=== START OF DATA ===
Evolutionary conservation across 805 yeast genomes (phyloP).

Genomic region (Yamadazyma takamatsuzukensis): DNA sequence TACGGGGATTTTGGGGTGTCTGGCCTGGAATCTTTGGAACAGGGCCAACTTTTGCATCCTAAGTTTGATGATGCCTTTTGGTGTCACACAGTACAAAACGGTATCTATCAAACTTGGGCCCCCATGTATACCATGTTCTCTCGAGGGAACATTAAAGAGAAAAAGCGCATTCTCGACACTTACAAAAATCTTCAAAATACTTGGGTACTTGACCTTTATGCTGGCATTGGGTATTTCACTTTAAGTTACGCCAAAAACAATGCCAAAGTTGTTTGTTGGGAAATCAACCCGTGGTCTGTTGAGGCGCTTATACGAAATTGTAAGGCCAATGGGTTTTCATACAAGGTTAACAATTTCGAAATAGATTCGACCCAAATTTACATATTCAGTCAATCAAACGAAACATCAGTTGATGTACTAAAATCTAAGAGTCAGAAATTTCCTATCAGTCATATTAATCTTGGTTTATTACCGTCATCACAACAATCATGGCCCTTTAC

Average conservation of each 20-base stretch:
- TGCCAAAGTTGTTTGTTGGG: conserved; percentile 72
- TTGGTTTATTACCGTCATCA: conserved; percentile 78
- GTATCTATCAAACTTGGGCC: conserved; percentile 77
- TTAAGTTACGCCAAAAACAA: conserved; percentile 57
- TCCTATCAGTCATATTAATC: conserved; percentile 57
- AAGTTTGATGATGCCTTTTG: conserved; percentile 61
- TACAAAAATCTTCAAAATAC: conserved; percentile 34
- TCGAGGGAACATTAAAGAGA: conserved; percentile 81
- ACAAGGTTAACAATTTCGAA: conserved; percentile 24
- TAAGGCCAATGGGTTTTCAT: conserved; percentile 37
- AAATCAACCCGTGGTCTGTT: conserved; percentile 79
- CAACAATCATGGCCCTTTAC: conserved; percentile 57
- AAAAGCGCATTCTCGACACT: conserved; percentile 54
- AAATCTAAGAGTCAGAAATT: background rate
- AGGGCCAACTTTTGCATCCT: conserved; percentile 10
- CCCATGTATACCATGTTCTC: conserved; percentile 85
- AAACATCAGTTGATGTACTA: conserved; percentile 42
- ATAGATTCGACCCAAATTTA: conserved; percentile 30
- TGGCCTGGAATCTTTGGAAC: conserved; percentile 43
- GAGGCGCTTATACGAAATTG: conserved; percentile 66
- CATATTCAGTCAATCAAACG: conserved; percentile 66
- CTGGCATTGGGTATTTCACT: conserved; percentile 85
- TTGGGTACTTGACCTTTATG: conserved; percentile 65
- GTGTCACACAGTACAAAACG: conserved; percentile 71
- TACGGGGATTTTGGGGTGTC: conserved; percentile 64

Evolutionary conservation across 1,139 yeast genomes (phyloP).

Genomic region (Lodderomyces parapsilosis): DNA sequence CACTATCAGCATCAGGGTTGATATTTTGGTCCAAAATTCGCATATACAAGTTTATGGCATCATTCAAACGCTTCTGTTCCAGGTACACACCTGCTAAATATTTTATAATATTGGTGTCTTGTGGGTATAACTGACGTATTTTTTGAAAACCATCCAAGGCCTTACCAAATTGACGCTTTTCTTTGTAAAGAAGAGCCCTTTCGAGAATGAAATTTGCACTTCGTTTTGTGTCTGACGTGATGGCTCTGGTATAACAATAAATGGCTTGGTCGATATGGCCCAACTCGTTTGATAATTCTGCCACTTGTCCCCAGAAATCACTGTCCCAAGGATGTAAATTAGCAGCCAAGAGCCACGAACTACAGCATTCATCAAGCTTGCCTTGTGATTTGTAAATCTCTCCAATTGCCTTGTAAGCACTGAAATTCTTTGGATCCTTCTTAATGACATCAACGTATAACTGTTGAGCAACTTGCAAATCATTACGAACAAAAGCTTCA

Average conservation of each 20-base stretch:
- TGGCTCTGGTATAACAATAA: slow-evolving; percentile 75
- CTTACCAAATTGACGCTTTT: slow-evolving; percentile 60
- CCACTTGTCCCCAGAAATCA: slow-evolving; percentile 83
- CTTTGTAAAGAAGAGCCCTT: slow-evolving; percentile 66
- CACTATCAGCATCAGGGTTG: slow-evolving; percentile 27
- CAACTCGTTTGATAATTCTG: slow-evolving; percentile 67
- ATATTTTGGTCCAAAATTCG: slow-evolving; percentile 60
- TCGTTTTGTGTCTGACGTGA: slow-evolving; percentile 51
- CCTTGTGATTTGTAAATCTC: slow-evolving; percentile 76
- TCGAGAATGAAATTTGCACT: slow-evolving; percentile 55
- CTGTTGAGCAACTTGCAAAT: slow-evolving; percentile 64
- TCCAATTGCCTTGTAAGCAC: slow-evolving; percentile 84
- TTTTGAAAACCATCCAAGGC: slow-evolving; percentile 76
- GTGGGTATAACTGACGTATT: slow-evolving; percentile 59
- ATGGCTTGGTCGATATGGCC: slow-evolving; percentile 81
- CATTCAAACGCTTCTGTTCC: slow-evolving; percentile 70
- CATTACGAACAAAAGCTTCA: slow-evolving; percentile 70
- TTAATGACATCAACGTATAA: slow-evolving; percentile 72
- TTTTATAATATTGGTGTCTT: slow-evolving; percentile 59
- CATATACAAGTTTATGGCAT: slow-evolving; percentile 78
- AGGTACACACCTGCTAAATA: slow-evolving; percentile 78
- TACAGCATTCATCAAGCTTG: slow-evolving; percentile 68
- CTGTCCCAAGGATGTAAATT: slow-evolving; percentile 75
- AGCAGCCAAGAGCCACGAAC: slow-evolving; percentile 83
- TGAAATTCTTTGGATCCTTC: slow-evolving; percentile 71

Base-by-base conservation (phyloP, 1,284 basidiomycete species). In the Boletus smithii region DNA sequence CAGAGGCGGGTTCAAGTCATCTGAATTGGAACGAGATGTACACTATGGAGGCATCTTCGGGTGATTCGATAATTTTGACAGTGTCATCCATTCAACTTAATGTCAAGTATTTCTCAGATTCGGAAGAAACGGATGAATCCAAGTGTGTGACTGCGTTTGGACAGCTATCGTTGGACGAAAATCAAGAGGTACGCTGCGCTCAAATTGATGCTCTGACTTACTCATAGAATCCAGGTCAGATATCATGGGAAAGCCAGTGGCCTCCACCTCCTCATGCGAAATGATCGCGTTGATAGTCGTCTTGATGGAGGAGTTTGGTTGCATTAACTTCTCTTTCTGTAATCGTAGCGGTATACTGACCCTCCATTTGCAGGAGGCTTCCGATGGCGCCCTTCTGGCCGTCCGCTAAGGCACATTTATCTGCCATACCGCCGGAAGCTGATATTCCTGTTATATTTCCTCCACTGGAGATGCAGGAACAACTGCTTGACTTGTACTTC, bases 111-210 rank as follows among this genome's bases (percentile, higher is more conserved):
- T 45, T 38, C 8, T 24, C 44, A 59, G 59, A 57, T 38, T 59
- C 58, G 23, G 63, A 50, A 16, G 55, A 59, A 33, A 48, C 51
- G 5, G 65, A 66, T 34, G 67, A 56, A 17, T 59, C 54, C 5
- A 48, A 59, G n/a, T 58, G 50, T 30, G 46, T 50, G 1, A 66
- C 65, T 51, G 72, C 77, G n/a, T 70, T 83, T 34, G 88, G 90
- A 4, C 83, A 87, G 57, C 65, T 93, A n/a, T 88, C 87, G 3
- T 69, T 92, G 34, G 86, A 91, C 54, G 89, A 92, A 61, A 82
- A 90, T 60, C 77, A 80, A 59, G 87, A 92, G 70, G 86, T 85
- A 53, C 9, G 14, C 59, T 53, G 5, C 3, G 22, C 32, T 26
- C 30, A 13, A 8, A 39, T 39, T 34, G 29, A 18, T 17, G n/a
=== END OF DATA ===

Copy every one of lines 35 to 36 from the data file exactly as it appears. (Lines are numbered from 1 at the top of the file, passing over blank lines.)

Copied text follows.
- CTTTGTAAAGAAGAGCCCTT: slow-evolving; percentile 66
- CACTATCAGCATCAGGGTTG: slow-evolving; percentile 27